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Orange Sports

At Syracuse, the Streak Is a Proud Burden

Posted Friday, May 13, 2005 by John Desko

SYRACUSE, May 12 - Jarrett Park grew up in this area and remembers seeing Syracuse University lacrosse T-shirts that read, "Death, taxes and the Final Four." At 22, Park is as old as Syracuse's streak of reaching the Final Four of the N.C.A.A. tournament.

Now, however, he is a senior midfielder for an Orange team that sees that run of success in peril.

Syracuse (7-5) must win at Massachusetts (12-2) on Sunday and then win a probable matchup in the second round with top-seeded Johns Hopkins (12-0) on May 21 to advance to the Final Four.

Those long odds will clash with Syracuse's swagger, an attitude 22 years in the making that has left the Orange relishing the challenge.

"I almost laughed when the selection show came on, because the road that we have to go is awesome," Park said. "It's my senior year. I wouldn't want it any other way."

It is fitting that the streak rests at 22, as the number has become synonymous with the free-flowing style that has made Syracuse the flagship program in college lacrosse. It was Gary Gait's number when he and his twin brother, Paul, led the program to its third consecutive national title in 1990. Back then, Gait said in a telephone interview Tuesday, the Final Four streak was never a consideration.

"We only talked about the national titles, that's the only thing that we talked about at that point," Gait said.

Syracuse has a storied lacrosse tradition, dating to the mid-1950's and the days of Jim Brown, who is a member of the N.F.L. and National Lacrosse Halls of Fame. But it took the flair, behind-the-back passes and trick plays of the Gait brothers to usher the sport into the mainstream, as Syracuse's up-tempo style helped modernize the game. Gary's "Air Gait" play in the 1988 national semifinal game, when he flew in from behind the goal and essentially dunked the ball with his stick, remains one of lacrosse's signature plays.

The game's popularity has led to more parity, and that development is the biggest threat to Syracuse's streak. There are more great players from more places now, as athletes from states like Texas, California and Washington are popping up on rosters that have traditionally been dominated by athletes from Long Island and Maryland.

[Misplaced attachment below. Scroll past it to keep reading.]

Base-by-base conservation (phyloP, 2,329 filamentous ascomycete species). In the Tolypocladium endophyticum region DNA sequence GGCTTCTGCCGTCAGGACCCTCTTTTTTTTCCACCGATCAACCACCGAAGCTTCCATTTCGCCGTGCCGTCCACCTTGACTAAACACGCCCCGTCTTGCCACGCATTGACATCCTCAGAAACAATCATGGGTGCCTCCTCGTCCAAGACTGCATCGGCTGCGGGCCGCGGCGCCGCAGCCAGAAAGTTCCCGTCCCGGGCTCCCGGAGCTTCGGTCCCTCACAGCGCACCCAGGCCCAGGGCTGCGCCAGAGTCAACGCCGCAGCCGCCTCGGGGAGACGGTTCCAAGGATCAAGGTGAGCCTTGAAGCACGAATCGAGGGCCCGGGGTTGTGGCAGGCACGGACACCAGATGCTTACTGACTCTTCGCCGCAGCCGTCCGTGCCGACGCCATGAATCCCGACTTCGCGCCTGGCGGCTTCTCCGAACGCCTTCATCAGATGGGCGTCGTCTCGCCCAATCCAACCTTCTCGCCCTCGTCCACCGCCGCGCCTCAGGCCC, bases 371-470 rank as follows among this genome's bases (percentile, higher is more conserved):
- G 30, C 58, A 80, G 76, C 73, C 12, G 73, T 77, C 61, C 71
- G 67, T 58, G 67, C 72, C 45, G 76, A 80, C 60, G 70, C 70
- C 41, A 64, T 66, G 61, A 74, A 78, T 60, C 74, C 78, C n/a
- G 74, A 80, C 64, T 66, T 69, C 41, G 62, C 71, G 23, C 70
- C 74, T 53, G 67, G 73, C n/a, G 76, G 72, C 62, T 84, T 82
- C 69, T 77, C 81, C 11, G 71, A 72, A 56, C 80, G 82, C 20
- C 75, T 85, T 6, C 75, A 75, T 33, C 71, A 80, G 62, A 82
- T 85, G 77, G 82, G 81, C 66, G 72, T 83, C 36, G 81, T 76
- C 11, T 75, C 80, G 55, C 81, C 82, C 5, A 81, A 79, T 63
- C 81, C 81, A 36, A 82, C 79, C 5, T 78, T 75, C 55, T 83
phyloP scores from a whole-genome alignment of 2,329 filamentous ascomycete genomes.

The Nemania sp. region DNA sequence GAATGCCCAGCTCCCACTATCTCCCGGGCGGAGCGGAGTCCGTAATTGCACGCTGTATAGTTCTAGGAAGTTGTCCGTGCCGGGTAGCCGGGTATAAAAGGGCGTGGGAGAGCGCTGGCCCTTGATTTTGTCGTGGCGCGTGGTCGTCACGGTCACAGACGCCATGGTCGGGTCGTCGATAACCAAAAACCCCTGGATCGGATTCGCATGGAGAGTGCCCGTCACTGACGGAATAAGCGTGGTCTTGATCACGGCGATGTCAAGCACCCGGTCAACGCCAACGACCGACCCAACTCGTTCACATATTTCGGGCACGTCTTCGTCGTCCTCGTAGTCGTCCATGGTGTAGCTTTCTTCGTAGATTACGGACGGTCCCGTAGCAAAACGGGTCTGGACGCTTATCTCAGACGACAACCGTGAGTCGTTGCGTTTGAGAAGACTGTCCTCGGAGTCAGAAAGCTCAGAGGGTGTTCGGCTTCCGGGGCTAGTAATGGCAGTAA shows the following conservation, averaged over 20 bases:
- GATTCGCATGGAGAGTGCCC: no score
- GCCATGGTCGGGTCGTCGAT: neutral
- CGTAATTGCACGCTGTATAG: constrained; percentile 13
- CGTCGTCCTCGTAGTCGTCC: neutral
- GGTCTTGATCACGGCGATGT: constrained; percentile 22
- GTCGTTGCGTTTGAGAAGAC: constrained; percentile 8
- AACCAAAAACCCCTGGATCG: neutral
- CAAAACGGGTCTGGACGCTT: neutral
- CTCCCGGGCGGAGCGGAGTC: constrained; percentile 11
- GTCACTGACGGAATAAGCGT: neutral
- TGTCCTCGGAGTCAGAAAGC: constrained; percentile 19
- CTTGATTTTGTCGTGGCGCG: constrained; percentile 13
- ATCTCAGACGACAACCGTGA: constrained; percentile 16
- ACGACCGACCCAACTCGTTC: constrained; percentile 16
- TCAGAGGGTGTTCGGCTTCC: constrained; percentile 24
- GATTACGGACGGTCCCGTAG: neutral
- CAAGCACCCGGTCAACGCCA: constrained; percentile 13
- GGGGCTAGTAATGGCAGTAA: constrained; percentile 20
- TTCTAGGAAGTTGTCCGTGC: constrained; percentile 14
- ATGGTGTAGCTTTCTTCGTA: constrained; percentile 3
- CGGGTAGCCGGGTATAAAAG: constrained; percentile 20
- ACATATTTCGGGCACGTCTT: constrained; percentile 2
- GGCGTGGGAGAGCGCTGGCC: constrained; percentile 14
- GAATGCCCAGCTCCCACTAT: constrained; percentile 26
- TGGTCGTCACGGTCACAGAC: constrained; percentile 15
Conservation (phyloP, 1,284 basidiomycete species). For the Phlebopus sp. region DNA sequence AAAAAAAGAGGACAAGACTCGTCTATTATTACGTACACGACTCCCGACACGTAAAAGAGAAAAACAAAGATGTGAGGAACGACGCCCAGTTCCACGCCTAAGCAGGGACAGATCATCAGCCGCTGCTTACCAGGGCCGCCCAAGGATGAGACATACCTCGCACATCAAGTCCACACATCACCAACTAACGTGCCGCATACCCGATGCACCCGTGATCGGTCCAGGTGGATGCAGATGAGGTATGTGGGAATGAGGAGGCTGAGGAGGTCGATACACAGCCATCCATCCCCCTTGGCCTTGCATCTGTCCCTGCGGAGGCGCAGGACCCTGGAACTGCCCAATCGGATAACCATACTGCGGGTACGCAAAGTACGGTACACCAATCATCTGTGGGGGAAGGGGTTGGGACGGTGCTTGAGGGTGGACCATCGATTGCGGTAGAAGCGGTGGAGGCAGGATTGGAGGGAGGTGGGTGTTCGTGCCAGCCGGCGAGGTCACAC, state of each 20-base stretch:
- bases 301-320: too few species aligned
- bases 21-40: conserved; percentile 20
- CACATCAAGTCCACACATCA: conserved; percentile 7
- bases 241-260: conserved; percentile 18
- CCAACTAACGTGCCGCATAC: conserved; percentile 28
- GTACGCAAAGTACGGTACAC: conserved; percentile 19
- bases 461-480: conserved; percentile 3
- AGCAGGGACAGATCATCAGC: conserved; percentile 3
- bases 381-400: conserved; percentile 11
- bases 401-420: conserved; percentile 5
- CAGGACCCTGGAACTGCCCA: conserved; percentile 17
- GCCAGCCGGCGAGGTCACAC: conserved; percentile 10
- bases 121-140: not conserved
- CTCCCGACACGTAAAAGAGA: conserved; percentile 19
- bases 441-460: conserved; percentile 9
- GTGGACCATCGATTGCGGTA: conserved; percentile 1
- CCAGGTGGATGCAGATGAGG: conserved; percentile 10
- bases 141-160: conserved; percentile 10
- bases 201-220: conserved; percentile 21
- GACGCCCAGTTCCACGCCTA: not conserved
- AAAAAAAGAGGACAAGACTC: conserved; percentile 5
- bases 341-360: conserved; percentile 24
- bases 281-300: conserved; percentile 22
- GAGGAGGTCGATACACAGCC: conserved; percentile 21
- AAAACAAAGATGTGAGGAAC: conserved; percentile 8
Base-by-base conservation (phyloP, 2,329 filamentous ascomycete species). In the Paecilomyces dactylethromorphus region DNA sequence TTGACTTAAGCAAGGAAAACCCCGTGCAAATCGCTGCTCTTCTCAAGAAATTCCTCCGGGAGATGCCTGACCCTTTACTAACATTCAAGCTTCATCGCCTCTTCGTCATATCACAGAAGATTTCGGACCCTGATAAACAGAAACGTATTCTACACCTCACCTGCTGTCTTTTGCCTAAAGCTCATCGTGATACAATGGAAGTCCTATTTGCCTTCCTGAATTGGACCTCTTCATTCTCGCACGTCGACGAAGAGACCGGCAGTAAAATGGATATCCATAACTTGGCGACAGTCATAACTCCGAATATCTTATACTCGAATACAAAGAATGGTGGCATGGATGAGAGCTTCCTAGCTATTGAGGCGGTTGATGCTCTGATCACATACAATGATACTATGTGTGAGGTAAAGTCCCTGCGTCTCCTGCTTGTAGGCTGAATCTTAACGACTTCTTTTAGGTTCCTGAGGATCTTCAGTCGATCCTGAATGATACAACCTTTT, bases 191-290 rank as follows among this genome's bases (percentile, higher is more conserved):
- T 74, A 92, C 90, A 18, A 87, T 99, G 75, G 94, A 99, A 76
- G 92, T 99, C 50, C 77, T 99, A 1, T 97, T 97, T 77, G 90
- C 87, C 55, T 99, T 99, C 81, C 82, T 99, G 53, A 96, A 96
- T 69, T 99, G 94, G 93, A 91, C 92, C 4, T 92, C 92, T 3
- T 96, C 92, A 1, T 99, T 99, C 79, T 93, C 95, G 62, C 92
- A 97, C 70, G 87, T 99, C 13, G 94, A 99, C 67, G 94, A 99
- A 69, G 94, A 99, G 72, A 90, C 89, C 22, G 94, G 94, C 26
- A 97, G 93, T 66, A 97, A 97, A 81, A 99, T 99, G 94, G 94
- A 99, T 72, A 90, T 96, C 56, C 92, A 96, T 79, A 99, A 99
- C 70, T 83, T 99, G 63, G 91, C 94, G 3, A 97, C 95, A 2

Through all that time and evolution, a No. 22 has led Syracuse. Gait's number was passed to Charlie Lockwood from 1991 to 1994, and from him, it was passed through three Powell brothers, Casey, Ryan and Mike, from 1995 to 2004. Lockwood and the Powell brothers each earned all-American honors in all four of years at Syracuse.

Last season, Mike Powell led the Orange to the national title and left as the career scoring leader with 307 points. To get there, he had to pass his brothers, who are tied for second at 287.

Just as the game has changed, so has the Syracuse players' view of the streak.

"Going into the postseason as a Syracuse lacrosse player, you're not just playing for yourself and your team," Mike Powell said in a telephone interview. "You're playing for history and for the alumni. I was lucky enough to squeeze in four Final Fours, and I can't tell you how relieved I was."

Coach John Desko, the coach since 1999 after becoming an assistant in 1980, said he rarely brought up the streak with his team. He focuses every season on winning the national title. Syracuse has done that nine times, including three under Desko and six under the Hall of Fame coach Roy Simmons Jr.

But amid a rash of injuries and a down year for the program, Desko said he was more aware of the streak.

"When you have a year like we're having, you tend to appreciate it more," he said. "You appreciate the success and the history and the tradition."

Whenever the streak ends, be it this weekend or in 20 years, it should have a firm place as one of the great runs of dominance in N.C.A.A. history.

"It's one of the most amazing streaks there's been in college sports," Princeton Coach Bill Tierney said. "It's mind-boggling when you think about it."

The men's basketball coach at Syracuse, Jim Boeheim, regularly attends Orange lacrosse games. "I don't know if there's a better streak in Division I," he said. "To me, it's just been amazing that they've been that consistent."

The players are confident that they will continue the streak, but they rarely talk about it. It comes up more often in calls from alumni after losses than it does among the players in their dorm rooms. After all, there is one certainty that runs through the program.

"No one," Park said, "wants to be on the team that ends the streak."

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